New Pre-Game 90 Second Rule

Sometimes I just don’t get what the NBA is thinking.  There is a new 90-second pre-game rule, which gives players 90 seconds to return to the court after introductions.  The NBA says it’s to speed up the games.  They are going to ignore all of the fouls that could be no-calls resulting in free throws that slow down the game.  They’re also going to ignore how long it takes for free throws to be taken.  Can’t do away with TV times outs either.  So now we’ll miss out on awesome pre-game rituals like this

and this

Why is this a problem?  Especially the Ellis/Maggette dance.  I’d watch an entire half hour of that.

A league without fouls

No Foul

The year: 2013. Thanks to the new penalties instituted by the NBA in October of 2012, all flopping has been eliminated from the game. But these rules didn’t go nearly far enough. Players have responded by diminishing their core strength and maintaining a high center of gravity, increasing their chances of falling over legitimately. Gregg Popovich has pioneered the “reverse screen,” intended to channel the on-ball defender into his check at a high speed. Dirk Nowitzki now spends entire offensive possessions on one leg, and Nike has teamed up with Dwyane to market the first set of high heels for basketball, the “Pump Fakes.”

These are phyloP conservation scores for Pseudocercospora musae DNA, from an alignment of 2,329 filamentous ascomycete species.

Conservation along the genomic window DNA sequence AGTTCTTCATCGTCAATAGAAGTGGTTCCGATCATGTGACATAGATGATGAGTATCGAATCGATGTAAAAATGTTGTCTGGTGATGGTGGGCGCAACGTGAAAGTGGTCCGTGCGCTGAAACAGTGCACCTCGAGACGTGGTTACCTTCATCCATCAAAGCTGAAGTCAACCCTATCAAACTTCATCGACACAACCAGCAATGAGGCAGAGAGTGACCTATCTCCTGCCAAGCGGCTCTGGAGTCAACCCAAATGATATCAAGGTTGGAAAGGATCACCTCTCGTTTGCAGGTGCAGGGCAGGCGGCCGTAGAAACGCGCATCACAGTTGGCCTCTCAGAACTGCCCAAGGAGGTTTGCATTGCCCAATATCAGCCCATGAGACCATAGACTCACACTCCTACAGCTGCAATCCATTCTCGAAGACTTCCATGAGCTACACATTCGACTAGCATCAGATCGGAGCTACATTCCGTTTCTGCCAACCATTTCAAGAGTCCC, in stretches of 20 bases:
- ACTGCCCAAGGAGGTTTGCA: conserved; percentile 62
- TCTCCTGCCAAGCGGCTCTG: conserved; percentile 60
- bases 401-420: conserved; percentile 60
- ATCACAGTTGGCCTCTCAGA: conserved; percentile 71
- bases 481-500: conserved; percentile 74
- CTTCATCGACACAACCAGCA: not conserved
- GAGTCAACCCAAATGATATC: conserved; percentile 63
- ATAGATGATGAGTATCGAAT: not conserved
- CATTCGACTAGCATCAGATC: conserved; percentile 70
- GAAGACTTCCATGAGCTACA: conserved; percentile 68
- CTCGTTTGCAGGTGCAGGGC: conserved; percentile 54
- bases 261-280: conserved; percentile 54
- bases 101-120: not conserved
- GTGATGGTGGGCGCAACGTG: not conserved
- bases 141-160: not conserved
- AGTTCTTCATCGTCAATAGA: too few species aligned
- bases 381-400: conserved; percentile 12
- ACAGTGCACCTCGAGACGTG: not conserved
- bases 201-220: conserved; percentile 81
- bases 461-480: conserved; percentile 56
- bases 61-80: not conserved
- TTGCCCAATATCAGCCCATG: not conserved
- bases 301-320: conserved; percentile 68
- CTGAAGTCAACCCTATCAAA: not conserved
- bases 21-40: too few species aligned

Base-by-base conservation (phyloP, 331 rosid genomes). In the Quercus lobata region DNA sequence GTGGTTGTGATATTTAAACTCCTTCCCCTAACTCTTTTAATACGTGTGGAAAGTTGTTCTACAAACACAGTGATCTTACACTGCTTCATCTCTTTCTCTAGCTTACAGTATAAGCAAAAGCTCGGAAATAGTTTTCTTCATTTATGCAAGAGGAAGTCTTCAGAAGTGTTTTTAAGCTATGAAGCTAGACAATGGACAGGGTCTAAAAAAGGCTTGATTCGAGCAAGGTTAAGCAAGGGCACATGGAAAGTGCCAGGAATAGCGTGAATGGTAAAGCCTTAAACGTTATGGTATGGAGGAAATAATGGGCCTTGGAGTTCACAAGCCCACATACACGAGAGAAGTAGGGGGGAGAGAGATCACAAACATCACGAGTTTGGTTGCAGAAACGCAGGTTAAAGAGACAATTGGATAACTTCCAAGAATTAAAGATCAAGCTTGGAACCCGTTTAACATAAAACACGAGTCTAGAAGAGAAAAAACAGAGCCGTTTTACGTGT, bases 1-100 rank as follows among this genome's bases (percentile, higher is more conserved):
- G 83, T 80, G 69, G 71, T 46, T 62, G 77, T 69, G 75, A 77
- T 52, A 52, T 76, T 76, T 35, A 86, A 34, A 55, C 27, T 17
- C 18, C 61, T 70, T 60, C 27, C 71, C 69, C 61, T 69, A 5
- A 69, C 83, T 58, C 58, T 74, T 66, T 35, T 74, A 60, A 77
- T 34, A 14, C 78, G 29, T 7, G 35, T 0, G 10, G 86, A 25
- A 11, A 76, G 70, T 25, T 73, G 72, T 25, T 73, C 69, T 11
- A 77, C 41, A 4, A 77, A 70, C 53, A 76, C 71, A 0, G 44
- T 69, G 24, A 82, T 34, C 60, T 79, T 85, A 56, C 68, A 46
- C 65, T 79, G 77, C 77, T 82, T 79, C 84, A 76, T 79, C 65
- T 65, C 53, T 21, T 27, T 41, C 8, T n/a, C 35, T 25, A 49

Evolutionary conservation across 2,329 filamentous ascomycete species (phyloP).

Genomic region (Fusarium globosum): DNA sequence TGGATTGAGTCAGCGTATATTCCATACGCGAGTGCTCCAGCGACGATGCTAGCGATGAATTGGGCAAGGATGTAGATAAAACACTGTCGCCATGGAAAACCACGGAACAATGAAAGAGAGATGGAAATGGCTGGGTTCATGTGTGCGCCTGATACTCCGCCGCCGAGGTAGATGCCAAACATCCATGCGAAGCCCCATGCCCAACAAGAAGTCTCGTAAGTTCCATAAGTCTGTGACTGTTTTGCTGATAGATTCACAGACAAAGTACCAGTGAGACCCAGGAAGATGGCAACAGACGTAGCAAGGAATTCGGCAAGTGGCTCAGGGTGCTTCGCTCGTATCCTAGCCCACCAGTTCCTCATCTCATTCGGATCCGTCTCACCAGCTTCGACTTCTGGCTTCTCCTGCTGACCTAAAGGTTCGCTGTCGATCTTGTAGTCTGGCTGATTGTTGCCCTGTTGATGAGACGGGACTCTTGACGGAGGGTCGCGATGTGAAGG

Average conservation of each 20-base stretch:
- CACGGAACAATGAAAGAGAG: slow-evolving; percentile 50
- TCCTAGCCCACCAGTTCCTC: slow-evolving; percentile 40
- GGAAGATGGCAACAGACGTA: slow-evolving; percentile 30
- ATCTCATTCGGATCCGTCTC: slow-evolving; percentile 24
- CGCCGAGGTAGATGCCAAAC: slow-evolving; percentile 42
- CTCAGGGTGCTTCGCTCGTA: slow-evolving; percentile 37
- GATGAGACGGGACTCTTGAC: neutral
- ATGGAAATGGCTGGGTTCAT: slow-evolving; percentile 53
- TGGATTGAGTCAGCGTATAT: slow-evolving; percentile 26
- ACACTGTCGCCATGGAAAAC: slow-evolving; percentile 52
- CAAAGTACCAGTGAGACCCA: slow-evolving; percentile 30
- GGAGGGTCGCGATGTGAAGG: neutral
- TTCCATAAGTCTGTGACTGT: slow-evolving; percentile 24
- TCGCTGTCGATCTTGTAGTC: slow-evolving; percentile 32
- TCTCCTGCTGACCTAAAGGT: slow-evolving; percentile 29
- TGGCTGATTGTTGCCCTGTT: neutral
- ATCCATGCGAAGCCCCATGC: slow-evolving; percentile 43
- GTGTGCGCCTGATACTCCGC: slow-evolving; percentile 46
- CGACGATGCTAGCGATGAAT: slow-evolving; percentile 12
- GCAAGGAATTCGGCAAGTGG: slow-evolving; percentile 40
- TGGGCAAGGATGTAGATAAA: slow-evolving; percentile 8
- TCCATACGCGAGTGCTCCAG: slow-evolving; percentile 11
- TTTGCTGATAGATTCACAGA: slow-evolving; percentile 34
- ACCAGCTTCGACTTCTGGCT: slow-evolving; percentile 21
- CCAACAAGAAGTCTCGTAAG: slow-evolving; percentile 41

Massive discontent with this state of affairs led to the recent ouster of David Stern as commissioner. He has been replaced by Jeff Van Gundy, whose first act was to abolish the foul in the NBA. These rule changes have paved the way for a new superteam, destined to dominate the postseason for years to come.

STARTERS:
Gilbert Arenas
J.R. Smith
Metta World Peace
Kevin Love
Jordan Hill

RESERVES:
Jason Kidd
Tony Allen
Stephen Jackson
Gerald Wallace
Jason Smith
Kevin Garnett
Andrew Bynum

The starting backourt of J.R. Smith and Gilbert Arenas is the best in the league at containing dribble penetration. Continue reading